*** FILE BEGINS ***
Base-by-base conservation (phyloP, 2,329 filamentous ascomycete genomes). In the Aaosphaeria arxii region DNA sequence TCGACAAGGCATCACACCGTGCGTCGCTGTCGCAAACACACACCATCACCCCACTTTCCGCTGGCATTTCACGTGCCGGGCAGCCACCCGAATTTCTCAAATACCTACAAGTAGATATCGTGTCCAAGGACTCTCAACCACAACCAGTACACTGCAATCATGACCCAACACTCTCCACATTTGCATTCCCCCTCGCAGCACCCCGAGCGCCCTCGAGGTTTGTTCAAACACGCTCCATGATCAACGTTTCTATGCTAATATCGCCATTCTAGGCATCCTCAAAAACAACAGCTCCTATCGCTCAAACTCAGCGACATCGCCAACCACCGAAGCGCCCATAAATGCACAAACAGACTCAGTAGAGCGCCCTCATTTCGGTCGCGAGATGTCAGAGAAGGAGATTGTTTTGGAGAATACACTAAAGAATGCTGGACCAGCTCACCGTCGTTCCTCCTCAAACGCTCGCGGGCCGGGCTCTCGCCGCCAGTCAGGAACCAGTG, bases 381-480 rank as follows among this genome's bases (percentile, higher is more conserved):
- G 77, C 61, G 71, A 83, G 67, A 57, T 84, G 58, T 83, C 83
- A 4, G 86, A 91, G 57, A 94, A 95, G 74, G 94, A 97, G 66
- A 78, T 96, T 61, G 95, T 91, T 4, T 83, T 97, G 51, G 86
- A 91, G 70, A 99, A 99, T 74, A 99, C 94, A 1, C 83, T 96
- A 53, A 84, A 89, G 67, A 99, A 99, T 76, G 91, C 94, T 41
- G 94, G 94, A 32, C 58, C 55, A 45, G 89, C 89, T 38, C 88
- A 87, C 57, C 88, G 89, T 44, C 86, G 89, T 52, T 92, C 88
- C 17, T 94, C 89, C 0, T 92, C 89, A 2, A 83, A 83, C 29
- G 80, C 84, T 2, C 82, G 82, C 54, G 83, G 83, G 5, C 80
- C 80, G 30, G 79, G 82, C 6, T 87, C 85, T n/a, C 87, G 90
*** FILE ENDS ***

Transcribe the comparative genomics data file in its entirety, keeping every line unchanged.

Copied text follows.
Base-by-base conservation (phyloP, 2,329 filamentous ascomycete genomes). In the Aaosphaeria arxii region DNA sequence TCGACAAGGCATCACACCGTGCGTCGCTGTCGCAAACACACACCATCACCCCACTTTCCGCTGGCATTTCACGTGCCGGGCAGCCACCCGAATTTCTCAAATACCTACAAGTAGATATCGTGTCCAAGGACTCTCAACCACAACCAGTACACTGCAATCATGACCCAACACTCTCCACATTTGCATTCCCCCTCGCAGCACCCCGAGCGCCCTCGAGGTTTGTTCAAACACGCTCCATGATCAACGTTTCTATGCTAATATCGCCATTCTAGGCATCCTCAAAAACAACAGCTCCTATCGCTCAAACTCAGCGACATCGCCAACCACCGAAGCGCCCATAAATGCACAAACAGACTCAGTAGAGCGCCCTCATTTCGGTCGCGAGATGTCAGAGAAGGAGATTGTTTTGGAGAATACACTAAAGAATGCTGGACCAGCTCACCGTCGTTCCTCCTCAAACGCTCGCGGGCCGGGCTCTCGCCGCCAGTCAGGAACCAGTG, bases 381-480 rank as follows among this genome's bases (percentile, higher is more conserved):
- G 77, C 61, G 71, A 83, G 67, A 57, T 84, G 58, T 83, C 83
- A 4, G 86, A 91, G 57, A 94, A 95, G 74, G 94, A 97, G 66
- A 78, T 96, T 61, G 95, T 91, T 4, T 83, T 97, G 51, G 86
- A 91, G 70, A 99, A 99, T 74, A 99, C 94, A 1, C 83, T 96
- A 53, A 84, A 89, G 67, A 99, A 99, T 76, G 91, C 94, T 41
- G 94, G 94, A 32, C 58, C 55, A 45, G 89, C 89, T 38, C 88
- A 87, C 57, C 88, G 89, T 44, C 86, G 89, T 52, T 92, C 88
- C 17, T 94, C 89, C 0, T 92, C 89, A 2, A 83, A 83, C 29
- G 80, C 84, T 2, C 82, G 82, C 54, G 83, G 83, G 5, C 80
- C 80, G 30, G 79, G 82, C 6, T 87, C 85, T n/a, C 87, G 90